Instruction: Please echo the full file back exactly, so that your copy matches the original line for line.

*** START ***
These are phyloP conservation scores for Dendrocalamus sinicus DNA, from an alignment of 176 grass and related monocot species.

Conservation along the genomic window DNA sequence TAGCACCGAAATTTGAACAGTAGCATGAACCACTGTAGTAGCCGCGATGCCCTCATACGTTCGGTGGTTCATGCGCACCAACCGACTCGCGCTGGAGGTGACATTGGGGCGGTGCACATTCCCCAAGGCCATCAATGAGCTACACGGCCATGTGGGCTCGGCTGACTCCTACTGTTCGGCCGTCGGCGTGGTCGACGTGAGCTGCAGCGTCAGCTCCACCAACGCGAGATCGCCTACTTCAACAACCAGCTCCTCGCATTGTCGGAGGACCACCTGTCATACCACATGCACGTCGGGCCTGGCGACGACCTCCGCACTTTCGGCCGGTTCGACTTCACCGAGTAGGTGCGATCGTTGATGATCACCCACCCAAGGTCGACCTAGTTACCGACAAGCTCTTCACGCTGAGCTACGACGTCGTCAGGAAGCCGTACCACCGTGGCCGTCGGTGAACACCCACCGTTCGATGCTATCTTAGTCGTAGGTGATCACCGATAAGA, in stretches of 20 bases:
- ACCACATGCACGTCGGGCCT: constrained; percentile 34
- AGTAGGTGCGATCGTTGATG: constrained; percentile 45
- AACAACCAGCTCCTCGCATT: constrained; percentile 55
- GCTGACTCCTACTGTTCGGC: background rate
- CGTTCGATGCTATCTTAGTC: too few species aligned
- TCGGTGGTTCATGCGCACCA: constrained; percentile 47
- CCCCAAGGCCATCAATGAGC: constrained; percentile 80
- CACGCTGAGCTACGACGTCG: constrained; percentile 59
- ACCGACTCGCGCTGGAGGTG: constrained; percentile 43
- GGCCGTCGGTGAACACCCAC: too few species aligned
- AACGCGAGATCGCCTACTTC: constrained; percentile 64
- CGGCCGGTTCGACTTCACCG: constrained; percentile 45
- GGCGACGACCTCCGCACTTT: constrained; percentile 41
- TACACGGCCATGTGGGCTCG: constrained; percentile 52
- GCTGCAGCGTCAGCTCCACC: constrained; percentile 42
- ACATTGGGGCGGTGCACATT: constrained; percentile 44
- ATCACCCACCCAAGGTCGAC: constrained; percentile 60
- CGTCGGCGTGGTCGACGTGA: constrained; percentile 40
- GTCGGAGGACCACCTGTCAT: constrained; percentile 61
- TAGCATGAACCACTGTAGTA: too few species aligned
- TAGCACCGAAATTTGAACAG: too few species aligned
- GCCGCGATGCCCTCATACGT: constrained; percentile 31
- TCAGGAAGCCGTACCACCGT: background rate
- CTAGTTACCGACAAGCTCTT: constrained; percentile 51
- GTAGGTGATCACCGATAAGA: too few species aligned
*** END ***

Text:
These are phyloP conservation scores for Dendrocalamus sinicus DNA, from an alignment of 176 grass and related monocot species.

Conservation along the genomic window DNA sequence TAGCACCGAAATTTGAACAGTAGCATGAACCACTGTAGTAGCCGCGATGCCCTCATACGTTCGGTGGTTCATGCGCACCAACCGACTCGCGCTGGAGGTGACATTGGGGCGGTGCACATTCCCCAAGGCCATCAATGAGCTACACGGCCATGTGGGCTCGGCTGACTCCTACTGTTCGGCCGTCGGCGTGGTCGACGTGAGCTGCAGCGTCAGCTCCACCAACGCGAGATCGCCTACTTCAACAACCAGCTCCTCGCATTGTCGGAGGACCACCTGTCATACCACATGCACGTCGGGCCTGGCGACGACCTCCGCACTTTCGGCCGGTTCGACTTCACCGAGTAGGTGCGATCGTTGATGATCACCCACCCAAGGTCGACCTAGTTACCGACAAGCTCTTCACGCTGAGCTACGACGTCGTCAGGAAGCCGTACCACCGTGGCCGTCGGTGAACACCCACCGTTCGATGCTATCTTAGTCGTAGGTGATCACCGATAAGA, in stretches of 20 bases:
- ACCACATGCACGTCGGGCCT: constrained; percentile 34
- AGTAGGTGCGATCGTTGATG: constrained; percentile 45
- AACAACCAGCTCCTCGCATT: constrained; percentile 55
- GCTGACTCCTACTGTTCGGC: background rate
- CGTTCGATGCTATCTTAGTC: too few species aligned
- TCGGTGGTTCATGCGCACCA: constrained; percentile 47
- CCCCAAGGCCATCAATGAGC: constrained; percentile 80
- CACGCTGAGCTACGACGTCG: constrained; percentile 59
- ACCGACTCGCGCTGGAGGTG: constrained; percentile 43
- GGCCGTCGGTGAACACCCAC: too few species aligned
- AACGCGAGATCGCCTACTTC: constrained; percentile 64
- CGGCCGGTTCGACTTCACCG: constrained; percentile 45
- GGCGACGACCTCCGCACTTT: constrained; percentile 41
- TACACGGCCATGTGGGCTCG: constrained; percentile 52
- GCTGCAGCGTCAGCTCCACC: constrained; percentile 42
- ACATTGGGGCGGTGCACATT: constrained; percentile 44
- ATCACCCACCCAAGGTCGAC: constrained; percentile 60
- CGTCGGCGTGGTCGACGTGA: constrained; percentile 40
- GTCGGAGGACCACCTGTCAT: constrained; percentile 61
- TAGCATGAACCACTGTAGTA: too few species aligned
- TAGCACCGAAATTTGAACAG: too few species aligned
- GCCGCGATGCCCTCATACGT: constrained; percentile 31
- TCAGGAAGCCGTACCACCGT: background rate
- CTAGTTACCGACAAGCTCTT: constrained; percentile 51
- GTAGGTGATCACCGATAAGA: too few species aligned